Contraceptive Pill Dangers

Contraindications

So who should avoid the pill? Generally doctors have two classifications: absolute contraindications (women who under no circumstances should take the pill) and relative contraindications (women who may be able to take the pill under close medical supervision). Several relative contraindications together may add up to an absolute contraindication.

ABSOLUTE

  • Thrombosis, or history of.
  • Stroke, or history of.
  • Coronary artery disease, or history of.
  • Hepatic adenoma, or history of.
  • Present impaired liver function.
  • Malignancy of the breast or reproductive system. Pregnancy or possible pregnancy.
  • Very severe migraine.
  • Severe sickle-cell anaemia.
  • Angina or other heart disease.
  • Any high risk factors for thrombosis (e.g. abnormal blood fats, severe diabetes, very heavy smoker, aged over forty-five, very overweight, very high blood pressure).
  • Pituitary gland disorder.
  • Recent molar pregnancy.
  • Recent abnormal, undiagnosed uterine bleeding. History of any serious condition caused by past pill-taking.

Obviously some of these conditions are transient, such as pregnancy or recent molar pregnancy. Others may be transient, such as obesity, very high blood pressure, and undiagnosed uterine bleeding. Some of the others, however, indicate that the woman should never take the pill at any stage of her life.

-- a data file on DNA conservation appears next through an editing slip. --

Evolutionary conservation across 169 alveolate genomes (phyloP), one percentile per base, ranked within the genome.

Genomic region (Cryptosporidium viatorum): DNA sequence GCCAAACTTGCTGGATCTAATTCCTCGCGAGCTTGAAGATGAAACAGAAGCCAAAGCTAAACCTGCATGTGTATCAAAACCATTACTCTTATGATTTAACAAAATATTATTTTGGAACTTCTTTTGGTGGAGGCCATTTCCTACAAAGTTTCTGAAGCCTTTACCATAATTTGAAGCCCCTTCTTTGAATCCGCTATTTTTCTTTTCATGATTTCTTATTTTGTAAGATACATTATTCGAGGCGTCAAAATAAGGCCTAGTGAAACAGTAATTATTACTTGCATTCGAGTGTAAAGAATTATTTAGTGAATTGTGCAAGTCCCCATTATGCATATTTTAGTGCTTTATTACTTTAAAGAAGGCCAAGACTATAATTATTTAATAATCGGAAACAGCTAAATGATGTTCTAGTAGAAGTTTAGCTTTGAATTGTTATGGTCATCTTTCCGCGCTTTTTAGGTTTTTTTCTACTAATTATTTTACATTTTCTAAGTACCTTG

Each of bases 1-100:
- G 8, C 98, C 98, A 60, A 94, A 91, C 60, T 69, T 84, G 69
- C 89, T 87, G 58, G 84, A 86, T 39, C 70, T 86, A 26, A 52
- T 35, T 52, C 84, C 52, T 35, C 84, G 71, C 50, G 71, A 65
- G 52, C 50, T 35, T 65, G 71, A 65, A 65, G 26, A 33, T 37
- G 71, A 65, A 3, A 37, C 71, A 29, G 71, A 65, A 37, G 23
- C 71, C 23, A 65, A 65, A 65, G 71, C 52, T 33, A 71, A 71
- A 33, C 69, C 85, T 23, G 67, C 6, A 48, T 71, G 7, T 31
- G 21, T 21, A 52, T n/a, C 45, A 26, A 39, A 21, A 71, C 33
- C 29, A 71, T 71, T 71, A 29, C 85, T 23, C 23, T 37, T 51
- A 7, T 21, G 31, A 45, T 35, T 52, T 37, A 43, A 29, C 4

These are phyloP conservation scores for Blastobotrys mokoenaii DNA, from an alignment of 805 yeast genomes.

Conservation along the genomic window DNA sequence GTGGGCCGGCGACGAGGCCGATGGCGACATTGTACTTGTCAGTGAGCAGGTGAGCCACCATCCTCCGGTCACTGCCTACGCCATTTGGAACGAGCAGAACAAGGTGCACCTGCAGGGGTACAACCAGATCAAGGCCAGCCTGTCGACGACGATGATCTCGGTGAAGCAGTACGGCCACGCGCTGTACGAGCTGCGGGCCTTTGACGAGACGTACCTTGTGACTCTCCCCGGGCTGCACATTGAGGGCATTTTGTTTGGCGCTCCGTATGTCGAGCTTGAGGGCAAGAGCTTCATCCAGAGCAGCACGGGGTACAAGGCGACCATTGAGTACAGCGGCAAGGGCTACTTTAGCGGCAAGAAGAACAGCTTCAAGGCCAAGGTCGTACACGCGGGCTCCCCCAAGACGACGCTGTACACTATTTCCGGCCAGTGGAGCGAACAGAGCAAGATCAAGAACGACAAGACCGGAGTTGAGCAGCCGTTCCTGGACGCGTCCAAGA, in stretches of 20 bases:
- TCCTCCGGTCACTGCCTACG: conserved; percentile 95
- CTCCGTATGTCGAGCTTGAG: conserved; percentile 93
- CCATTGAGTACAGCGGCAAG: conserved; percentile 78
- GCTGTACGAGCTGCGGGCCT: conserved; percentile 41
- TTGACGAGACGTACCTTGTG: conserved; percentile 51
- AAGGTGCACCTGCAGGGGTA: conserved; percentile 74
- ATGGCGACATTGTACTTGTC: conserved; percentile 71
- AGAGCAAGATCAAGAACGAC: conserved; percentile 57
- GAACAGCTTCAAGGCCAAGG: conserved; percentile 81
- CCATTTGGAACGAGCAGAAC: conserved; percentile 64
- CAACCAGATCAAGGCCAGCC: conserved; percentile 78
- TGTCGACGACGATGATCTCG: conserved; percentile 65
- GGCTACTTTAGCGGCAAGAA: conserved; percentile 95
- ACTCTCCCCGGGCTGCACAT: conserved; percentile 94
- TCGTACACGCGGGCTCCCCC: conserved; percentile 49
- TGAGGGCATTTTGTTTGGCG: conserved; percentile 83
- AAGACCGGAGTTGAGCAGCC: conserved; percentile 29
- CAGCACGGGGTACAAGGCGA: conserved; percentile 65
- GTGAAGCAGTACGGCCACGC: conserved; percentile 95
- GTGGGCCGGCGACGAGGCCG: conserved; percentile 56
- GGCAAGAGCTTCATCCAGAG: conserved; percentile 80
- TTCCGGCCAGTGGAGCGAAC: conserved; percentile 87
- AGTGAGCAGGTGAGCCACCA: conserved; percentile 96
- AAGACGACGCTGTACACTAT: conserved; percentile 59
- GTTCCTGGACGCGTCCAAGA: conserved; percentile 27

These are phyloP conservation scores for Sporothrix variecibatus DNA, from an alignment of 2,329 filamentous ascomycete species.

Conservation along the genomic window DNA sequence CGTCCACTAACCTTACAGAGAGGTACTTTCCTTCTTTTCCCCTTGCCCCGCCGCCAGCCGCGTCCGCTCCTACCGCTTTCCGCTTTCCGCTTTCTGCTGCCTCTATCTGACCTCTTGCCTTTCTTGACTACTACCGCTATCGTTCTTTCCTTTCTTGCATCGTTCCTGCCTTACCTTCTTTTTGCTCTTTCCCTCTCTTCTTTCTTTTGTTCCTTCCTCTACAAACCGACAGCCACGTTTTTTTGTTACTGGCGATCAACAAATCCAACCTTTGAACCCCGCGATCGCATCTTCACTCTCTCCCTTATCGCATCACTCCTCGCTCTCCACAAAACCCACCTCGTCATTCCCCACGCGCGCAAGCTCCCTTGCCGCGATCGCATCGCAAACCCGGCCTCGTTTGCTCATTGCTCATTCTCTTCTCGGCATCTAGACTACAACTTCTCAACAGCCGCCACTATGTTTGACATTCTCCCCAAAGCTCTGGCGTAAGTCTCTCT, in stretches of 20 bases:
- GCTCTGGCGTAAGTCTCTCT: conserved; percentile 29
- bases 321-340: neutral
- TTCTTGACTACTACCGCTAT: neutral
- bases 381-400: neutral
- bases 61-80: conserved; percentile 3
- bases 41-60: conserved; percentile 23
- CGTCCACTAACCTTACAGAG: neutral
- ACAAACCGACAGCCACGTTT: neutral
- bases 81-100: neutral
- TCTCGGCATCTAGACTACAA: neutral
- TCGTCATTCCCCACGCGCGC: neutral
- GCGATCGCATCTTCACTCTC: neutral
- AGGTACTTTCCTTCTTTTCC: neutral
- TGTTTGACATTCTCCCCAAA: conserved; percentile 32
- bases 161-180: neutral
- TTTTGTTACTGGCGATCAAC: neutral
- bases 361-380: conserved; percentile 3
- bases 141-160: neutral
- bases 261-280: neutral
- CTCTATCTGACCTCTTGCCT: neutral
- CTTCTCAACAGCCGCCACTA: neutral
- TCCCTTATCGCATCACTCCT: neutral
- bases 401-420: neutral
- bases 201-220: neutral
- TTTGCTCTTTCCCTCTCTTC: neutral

RELATIVE

  • Family history of cardiovascular disease. Diabetes.
  • High blood pressure.
  • Heavy smoker.
  • Aged thirty-five to forty-five.
  • Long history of pill use (10 years or more).
  • Severe fluid retention (e.g. from kidney disease). Obesity.
  • Scanty or absent periods (or history of).
  • Severe depression.
  • Use of drugs which interfere with the pill, or which the pill affects (e.g. some drugs used to treat TB and epilepsy).
  • Severe headaches.
  • Gallbladder disease.
  • Gilbert’s disease.
  • Surgery or childbirth within the last four weeks.
  • Major injury, or large plaster cast, on calf of one or both legs.
  • History of weight gain on the pill.
  • Conditions likely to make the woman unreliable at taking the pill (e.g. mental retardation, alcoholism, major psychiatric problems, poor previous history of pill-taking).
  • Lactation.
  • Severe asthma.
  • Severe epilepsy.
  • Severe varicose veins or phlebitis (ordinary varicose veins should not need to prevent pill-taking).

Danger signs

Once the woman has been screened regarding the above contraindications and been found suitable for the pill, the chances of her developing any of the life-threatening conditions related to pill use are very small. However, all women given the pill should be taught the danger signs to watch out for, just in case. They are the following:

  • Severe pain in one calf, especially if accompanied by swelling.
  • Severe central or side chest pain. Unexplained breathlessness. Cough with bloodstained phlegm. Severe abdominal pain.
  • Prolonged, severe, unusual headache, especially if this happens for the first time after starting the pill, or if it gets progressively worse each time, or if the headaches keep recurring.
  • Bad fainting attack or other collapse.
  • Sudden weakness or very marked numbness and tingling on one side of the body or face.
  • Sudden disturbance of the eyesight or speech. Severe generalized skin rash.
  • Jaundice.
  • Sudden confinement to bed.

These signs are occasionally contracted to a mnemonic for easy memory-jogging; they spell out the word ACHES.

  • Abdominal pain (severe).
  • Chest pain (severe) or shortness of breath. Headaches (severe).